Back in the good old days, reactionaries actually knew how to put on a show. On August 27th, 1957, pro-segregation Senator Strom Thurmond stood on the Senate floor and filibustered the Civil Rights Act of 1957 for a record 24 hours and 18 minutes (he brought provisions, dehydrated himself in a steam room so he wouldn’t need to pee, and read state statutes and other government texts aloud). Back then, men were men, racists were “Racists” with a capital “R,” and the farm animals were “skeered shitless.”
How The GOP Abuses Filibusters To Block The Will Of The American People
Because it requires 60 votes (out of the total 100) to override a filibuster in the Senate (that “cloture” process again), the GOP has been able to deliberately and repeatedly obstruct the will of the American people. In 2008, Democrats won the presidency and the senate with a mandate for change and reversing the disastrous course of former President George W. Bush’s administration. Since then, many Americans have felt frustrated by the stalled economic recovery and ongoing congressional gridlock. Much of this can be directly attributed to the GOP’s abuse of the filibuster.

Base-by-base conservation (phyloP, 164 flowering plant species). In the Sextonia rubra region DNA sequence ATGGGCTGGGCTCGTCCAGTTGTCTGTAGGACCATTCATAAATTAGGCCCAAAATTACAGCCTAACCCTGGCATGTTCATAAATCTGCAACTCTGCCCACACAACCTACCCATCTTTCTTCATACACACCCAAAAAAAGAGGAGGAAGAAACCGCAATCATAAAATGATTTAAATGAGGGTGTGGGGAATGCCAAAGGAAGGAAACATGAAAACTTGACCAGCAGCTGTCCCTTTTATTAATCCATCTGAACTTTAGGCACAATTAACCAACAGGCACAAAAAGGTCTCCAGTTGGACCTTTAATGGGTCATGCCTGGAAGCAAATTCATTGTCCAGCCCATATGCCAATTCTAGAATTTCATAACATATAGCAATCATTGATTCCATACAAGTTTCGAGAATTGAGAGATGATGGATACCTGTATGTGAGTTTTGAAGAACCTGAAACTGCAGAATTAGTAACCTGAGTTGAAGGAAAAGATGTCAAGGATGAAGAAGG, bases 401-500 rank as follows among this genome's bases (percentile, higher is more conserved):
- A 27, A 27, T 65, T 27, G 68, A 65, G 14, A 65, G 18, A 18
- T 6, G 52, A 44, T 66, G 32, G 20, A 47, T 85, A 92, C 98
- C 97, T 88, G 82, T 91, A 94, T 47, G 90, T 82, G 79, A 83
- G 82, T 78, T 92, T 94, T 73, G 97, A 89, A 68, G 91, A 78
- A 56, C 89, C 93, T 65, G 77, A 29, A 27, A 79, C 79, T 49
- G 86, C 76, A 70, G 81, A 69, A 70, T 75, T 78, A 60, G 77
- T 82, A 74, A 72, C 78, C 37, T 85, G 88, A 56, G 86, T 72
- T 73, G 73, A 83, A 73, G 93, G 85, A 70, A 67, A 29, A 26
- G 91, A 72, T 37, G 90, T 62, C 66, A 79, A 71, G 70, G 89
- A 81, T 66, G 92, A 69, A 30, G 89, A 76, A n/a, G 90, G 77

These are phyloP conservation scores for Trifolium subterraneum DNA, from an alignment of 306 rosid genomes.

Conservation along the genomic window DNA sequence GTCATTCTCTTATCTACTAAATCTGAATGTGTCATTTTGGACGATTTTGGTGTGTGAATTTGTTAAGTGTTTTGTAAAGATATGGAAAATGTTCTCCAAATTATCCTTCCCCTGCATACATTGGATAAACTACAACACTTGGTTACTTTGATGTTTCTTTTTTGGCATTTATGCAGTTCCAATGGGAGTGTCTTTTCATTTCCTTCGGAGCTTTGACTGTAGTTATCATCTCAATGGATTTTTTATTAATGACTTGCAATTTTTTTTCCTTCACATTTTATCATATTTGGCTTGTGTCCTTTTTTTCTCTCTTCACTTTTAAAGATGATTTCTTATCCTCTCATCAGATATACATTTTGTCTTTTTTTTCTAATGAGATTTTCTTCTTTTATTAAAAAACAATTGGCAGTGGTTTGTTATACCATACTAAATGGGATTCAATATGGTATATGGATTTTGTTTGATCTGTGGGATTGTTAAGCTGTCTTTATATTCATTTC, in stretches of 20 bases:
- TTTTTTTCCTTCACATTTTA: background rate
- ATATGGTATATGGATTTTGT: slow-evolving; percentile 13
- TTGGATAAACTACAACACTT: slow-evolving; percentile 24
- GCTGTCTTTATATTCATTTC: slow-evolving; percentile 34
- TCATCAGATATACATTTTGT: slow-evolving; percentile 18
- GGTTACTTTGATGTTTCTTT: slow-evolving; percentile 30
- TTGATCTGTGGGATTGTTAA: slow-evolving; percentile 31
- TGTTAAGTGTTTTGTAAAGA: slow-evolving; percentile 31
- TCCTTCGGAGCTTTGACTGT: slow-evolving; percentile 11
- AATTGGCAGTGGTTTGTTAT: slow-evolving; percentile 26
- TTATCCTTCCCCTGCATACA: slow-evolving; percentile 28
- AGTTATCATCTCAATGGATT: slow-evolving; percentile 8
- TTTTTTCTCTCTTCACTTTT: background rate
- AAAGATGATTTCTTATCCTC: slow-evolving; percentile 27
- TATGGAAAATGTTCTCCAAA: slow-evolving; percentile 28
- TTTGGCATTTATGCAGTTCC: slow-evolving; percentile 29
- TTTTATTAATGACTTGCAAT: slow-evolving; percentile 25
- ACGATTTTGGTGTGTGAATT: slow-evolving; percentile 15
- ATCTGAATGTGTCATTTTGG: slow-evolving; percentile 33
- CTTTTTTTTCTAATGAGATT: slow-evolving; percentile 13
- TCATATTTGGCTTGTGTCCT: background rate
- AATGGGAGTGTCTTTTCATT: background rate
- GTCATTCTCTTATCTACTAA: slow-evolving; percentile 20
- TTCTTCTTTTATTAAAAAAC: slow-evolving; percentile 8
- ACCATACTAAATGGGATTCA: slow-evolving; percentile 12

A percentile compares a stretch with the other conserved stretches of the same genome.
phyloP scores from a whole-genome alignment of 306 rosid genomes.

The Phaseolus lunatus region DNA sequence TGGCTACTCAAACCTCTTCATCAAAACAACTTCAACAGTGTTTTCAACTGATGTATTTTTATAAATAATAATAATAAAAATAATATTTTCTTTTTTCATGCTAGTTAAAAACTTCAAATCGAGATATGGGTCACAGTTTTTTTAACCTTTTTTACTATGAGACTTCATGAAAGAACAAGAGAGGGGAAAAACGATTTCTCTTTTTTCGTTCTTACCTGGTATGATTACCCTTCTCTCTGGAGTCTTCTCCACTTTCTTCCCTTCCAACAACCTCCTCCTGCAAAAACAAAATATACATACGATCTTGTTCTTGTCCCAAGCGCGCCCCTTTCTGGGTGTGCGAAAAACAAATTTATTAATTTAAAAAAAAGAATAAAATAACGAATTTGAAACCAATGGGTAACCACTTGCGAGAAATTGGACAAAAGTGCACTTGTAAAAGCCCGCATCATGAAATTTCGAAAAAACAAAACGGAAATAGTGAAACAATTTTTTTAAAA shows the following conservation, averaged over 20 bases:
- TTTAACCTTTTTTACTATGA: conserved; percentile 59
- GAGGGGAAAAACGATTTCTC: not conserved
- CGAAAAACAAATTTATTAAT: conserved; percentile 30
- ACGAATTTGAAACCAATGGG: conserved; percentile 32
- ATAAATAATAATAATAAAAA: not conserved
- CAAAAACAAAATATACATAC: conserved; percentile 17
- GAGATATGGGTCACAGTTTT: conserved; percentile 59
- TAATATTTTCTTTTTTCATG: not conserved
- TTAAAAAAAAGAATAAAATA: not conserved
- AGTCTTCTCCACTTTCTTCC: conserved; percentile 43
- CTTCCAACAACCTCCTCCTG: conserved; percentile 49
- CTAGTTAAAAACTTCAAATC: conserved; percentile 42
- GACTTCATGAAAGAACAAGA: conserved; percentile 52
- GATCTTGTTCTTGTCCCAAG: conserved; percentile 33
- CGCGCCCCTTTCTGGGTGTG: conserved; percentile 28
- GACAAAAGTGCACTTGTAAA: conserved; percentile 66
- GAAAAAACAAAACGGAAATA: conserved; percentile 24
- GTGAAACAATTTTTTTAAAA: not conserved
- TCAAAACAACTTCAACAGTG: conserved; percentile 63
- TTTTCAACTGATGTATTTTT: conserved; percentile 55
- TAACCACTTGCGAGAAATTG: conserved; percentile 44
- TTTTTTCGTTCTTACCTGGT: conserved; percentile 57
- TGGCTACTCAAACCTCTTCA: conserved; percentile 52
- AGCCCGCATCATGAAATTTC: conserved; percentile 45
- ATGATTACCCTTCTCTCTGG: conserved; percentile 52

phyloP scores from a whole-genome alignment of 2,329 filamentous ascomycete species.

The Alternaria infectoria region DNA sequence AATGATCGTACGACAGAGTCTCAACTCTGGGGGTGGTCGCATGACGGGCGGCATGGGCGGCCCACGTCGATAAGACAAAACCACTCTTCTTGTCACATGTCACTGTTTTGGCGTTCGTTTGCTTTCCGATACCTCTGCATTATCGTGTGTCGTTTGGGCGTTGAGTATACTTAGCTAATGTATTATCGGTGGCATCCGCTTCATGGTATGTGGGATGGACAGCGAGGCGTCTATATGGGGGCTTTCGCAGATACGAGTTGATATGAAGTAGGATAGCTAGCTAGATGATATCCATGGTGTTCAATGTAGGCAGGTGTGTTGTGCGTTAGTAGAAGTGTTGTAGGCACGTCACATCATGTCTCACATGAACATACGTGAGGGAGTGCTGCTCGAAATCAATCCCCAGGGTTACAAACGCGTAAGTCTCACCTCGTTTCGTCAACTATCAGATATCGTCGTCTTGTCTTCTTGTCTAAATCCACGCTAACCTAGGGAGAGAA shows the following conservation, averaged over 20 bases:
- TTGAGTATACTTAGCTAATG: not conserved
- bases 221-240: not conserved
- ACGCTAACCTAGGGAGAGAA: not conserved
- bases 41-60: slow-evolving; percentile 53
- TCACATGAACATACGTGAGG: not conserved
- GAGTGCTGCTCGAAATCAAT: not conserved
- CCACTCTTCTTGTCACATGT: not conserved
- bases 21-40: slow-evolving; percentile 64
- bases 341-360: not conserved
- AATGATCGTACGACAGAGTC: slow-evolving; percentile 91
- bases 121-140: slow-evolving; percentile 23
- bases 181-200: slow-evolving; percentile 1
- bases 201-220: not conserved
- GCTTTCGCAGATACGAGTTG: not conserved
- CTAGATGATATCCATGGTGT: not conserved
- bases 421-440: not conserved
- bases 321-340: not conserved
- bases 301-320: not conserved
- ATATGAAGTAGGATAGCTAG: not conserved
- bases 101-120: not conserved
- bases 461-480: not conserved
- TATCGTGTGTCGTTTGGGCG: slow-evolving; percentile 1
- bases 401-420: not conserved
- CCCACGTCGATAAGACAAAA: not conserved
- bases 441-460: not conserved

On January 20th, 2009 — the day of President Barack Obama’s first inauguration — Republican strategist Frank Luntz gathered Republican members of the newly-minted 111th congress together for an unprecedented meeting which literally appears first in a Wikipedia article entitled “Obstructionism,” I kid you not. This august gathering included seven representatives (most notably, Paul Ryan), five GOP senators, and — for reasons beyond anyone’s comprehension — Newt Gingrich, the scandal-slimed former Speaker and loathsome toad with the three wives and the disturbingly enormous head.
In the face of the worst financial crash since the Great Depression — which was caused by their own policies — these GOP stalwarts resolved to “show united and unyielding opposition to the President’s economic policies.” Eight days later House Republicans unanimously voted against Obama’s economic stimulus plan, and have maintained a stubborn and unified opposition ever since. The Senate once enjoyed a more mature, collegial, and statesman-like reputation compared with the more volatile House, but their former civility has been replaced by corrosive divisiveness in recent years.